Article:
It’s that time of year again!
Time for delicious holiday foodstuffs? Nope. Time for incessantly repeating carols on retail PA systems? Nope. Time to panic? Maybe.
My friend Lori Luza just posted her Annual Holiday Pre-Rant (http://texasbluelime NULL.com/wp/2011/11/16/annual-holiday-pre-rant/). This is not the kind of thing people look forward to, is it? I mean, there’s probably something wrong with me. However, I have to say that I’m relieved that I’m not alone. I used to think very few people “got it” around the holidays. Lori not only re-emphasizes that we really don’t need to hear “Little Drummer Boy” 187 times in the grocery store before Christmas, but that maybe a few of us have different priorities this year.
Picture this: New Orleans, 2004. My husband and I had saved up enough to move to what’s called a “mixed income” neighborhood. To us, this meant “longer walk to the bus stop, but fewer drug dealers.” It was great, but we had pretty much used up all our resources doing it. It was the end of the semester, so the student loan money was running out, and James (http://www NULL.ambardia NULL.com) didn’t really have a high paying job back then. I remember being sad because my grandmother had passed away a couple of months prior. A lot of stuff around late 2004 – 2005 is hazy for me, actually, but I’m going to tell this story anyway.
One night, I saw on the TV page in the newspaper that A Very Merry Muppet Christmas Movie (http://www NULL.imdb NULL.com/title/tt0329737/) was coming on. We decided to splurge on two pizza slices and some tallboys and watch the movie. (Yeah, I know, a beer snob with a tallboy: we ate on $20/week back then. What do you want from me?) The message of the Christmas special, of course, is that as long as you have your family and friends, you have everything that really matters. The problem, I thought, was that throughout the whole movie, a Lexus commercial kept coming on. You know the one where the wife goes outside and there’s a big Lexus outside with a bow on it? (Not the pony one. The other one.) I can’t remember what the narration was: something about “What they really want for Christmas.” It was really depressing. No, not because I couldn’t have a Lexus, but because we were watching this cute holiday movie, and every ten minutes it was being interrupted by a message that said, “Fuck togetherness! What you really need is a Lexus.” Seriously? This is legal? What are we doing to our children? Not only could I not relate to the Lexus commercial, but that year, I could hardly relate to the other gift-giving and traveling commercials, either. The one where the nuclear family shows up to the huge well-lit house and is greeted at the door by three generations of other family members – and a dog – seemed like it came from another planet. And let’s not get started on the jewelry commercials. If “every kiss begins with Kay,” then my husband and I have broken laws in at least six states.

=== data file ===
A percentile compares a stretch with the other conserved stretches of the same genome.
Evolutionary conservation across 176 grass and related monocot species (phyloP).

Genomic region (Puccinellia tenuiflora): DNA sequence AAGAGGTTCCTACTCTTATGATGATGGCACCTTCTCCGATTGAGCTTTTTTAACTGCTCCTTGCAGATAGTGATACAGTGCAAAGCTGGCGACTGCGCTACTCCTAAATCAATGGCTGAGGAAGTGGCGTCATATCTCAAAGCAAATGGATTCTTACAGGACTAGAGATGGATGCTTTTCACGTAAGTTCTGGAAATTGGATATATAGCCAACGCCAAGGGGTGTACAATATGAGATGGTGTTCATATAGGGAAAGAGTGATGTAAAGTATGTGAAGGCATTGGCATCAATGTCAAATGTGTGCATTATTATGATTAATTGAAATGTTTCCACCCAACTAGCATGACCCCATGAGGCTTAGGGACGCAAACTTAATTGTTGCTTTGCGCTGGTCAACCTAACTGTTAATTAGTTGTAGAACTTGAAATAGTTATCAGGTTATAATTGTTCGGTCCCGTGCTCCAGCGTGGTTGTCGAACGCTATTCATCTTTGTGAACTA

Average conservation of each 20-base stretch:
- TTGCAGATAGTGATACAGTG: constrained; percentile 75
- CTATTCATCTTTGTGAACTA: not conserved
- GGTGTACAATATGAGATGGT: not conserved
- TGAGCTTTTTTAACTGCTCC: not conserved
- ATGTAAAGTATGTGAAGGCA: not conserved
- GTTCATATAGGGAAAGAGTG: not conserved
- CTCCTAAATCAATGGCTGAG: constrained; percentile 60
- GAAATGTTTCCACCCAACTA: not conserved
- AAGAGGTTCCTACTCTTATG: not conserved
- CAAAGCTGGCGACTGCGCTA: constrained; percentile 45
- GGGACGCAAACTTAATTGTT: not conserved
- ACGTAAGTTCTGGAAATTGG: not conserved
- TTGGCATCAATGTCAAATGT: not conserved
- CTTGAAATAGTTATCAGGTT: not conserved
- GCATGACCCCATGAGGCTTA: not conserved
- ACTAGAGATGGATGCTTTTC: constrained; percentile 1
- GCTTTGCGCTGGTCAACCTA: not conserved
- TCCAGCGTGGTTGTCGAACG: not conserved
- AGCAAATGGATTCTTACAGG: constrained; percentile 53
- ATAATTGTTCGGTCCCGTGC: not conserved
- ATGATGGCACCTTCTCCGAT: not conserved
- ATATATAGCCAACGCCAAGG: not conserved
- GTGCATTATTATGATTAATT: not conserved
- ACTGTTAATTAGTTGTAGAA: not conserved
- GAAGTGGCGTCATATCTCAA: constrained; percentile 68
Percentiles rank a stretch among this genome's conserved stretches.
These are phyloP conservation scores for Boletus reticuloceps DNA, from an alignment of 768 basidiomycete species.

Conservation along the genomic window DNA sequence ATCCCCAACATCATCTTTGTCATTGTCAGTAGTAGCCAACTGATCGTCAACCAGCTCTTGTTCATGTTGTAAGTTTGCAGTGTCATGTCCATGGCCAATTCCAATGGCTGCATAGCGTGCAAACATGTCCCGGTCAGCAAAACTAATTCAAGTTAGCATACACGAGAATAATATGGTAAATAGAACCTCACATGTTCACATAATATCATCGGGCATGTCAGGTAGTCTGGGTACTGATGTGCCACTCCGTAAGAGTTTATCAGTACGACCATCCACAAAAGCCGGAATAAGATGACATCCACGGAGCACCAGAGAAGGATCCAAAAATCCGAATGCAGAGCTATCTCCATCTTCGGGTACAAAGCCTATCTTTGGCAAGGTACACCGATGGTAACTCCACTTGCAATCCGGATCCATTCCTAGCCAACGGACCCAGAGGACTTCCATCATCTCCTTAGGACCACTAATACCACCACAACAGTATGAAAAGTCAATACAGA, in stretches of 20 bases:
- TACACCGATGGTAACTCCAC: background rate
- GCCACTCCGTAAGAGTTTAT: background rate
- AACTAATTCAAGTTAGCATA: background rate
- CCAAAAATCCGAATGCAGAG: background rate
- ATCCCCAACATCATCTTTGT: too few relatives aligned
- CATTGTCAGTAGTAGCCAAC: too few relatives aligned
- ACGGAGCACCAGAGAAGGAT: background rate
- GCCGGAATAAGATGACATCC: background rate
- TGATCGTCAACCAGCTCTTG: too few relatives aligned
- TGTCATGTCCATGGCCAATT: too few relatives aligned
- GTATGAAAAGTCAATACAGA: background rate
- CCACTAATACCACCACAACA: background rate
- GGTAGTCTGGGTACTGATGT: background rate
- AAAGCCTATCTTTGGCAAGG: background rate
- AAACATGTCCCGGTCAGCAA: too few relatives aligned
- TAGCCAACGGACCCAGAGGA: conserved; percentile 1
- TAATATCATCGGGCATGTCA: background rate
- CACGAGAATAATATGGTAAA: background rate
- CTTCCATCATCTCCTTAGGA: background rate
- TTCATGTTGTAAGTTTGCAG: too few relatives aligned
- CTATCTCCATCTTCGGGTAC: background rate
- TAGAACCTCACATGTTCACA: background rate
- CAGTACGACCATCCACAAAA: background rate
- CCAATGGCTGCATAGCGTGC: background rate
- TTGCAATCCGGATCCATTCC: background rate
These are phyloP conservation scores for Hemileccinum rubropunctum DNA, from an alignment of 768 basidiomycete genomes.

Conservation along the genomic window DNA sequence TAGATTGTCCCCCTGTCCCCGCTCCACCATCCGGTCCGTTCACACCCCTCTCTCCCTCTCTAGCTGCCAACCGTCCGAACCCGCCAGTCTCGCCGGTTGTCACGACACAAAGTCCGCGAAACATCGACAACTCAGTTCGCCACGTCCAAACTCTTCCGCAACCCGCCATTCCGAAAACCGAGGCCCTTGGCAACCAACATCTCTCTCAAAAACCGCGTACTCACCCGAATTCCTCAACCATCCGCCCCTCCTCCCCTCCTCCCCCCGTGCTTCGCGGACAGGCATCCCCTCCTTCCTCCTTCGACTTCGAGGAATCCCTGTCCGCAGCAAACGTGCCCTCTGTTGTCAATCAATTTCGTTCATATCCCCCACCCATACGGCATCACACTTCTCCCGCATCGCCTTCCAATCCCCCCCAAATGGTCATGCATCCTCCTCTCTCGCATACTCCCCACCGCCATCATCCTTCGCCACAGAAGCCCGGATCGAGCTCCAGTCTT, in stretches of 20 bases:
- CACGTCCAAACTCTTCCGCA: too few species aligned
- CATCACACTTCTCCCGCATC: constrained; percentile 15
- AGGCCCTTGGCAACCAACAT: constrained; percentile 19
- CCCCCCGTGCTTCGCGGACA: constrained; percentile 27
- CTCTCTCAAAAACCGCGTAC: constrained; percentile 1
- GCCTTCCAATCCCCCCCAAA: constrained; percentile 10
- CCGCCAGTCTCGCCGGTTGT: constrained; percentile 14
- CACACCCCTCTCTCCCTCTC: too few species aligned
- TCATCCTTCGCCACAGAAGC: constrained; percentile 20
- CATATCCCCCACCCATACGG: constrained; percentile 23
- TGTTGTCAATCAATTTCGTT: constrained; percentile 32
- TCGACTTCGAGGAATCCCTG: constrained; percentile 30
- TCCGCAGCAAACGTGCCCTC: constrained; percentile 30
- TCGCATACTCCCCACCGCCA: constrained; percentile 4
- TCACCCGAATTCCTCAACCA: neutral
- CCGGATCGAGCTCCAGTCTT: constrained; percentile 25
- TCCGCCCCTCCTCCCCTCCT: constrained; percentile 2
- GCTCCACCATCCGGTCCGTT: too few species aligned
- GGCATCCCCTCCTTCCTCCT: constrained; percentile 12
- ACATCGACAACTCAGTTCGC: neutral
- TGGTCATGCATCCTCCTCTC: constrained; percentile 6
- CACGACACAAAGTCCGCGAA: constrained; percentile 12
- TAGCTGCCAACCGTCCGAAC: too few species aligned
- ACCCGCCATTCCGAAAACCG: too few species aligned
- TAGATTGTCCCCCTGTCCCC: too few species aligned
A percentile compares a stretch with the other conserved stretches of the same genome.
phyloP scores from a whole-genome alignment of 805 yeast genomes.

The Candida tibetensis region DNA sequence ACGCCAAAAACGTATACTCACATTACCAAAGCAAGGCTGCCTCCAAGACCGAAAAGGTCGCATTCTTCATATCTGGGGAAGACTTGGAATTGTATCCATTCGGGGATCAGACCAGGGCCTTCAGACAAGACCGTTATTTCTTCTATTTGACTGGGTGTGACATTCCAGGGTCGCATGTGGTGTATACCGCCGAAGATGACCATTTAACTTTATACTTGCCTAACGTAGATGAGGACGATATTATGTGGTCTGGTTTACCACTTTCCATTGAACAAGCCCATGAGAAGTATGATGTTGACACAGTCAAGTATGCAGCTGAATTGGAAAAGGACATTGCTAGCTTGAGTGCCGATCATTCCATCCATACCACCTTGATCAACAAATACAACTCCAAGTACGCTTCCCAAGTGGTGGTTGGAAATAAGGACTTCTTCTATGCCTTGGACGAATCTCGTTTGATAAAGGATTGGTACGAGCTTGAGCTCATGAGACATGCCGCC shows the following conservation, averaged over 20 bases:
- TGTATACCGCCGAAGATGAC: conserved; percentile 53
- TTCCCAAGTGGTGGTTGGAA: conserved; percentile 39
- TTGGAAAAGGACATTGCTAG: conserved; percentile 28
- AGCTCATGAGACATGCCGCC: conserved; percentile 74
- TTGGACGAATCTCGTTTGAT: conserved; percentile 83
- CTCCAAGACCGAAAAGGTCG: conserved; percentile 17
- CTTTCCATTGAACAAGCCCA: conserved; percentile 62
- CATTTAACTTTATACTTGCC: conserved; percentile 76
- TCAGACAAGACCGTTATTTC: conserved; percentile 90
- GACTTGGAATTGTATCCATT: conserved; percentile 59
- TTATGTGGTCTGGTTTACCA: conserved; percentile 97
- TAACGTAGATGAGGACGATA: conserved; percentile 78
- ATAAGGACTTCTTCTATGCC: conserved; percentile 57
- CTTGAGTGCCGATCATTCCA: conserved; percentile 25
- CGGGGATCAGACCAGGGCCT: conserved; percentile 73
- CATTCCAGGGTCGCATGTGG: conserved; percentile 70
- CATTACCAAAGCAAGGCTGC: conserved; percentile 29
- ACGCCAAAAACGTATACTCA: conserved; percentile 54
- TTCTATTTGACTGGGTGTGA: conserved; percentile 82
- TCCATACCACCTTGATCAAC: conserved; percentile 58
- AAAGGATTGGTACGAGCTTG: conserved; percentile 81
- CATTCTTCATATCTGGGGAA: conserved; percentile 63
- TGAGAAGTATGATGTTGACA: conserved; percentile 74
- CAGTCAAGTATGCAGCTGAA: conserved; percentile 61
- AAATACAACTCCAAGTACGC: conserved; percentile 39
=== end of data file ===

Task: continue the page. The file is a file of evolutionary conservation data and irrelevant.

As my friend references in her blog post, even articles aimed at reducing holiday stress can seem like they are aimed at people completely unlike ourselves: What do you get the uncle who has everything? How do you deal with airport delays and visits to two sets of grandparents? I have a reality check for that sort of advice: your average person isn’t worried about that stuff. The average person is worried about whether or not he can even get his kid a present this year. She’s not worried if the pumpkin souffle will collapse; she’s worried that she can’t afford everything on the Christmas dinner shopping list. Another couple could both be laid off; they’d love to be delayed at the airport, because it would mean that they had somehow been able to buy airline tickets to see their families. Your average person may not even have anyone to go visit, and wishes she had to worry about stocking stuffers.
There are many people who face the holiday season with a sense of dread. The airwaves and environment start pummeling us with holiday messages before we even realize what’s going on. Maybe you’re not part of a culture that celebrates any holidays. Stop and think for a minute how it might feel if everyone was shoving Christmas down your throat if you don’t celebrate it. I’ve seen people handle these sorts of issues with a variety of strategies, from weeks of planning to “if it gets done, it gets done, otherwise, who cares?” I have friends who celebrate “Season of Giving” to “Season of Bitching” and everything in between. I hope you celebrate (or don’t celebrate) this season without stress. I hope you find time for personal reflection or at least a little quiet. Most of all, I hope you can keep your priorities at the forefront, and not let the small stuff get in the way.(http://www NULL.linkwithin NULL.com/)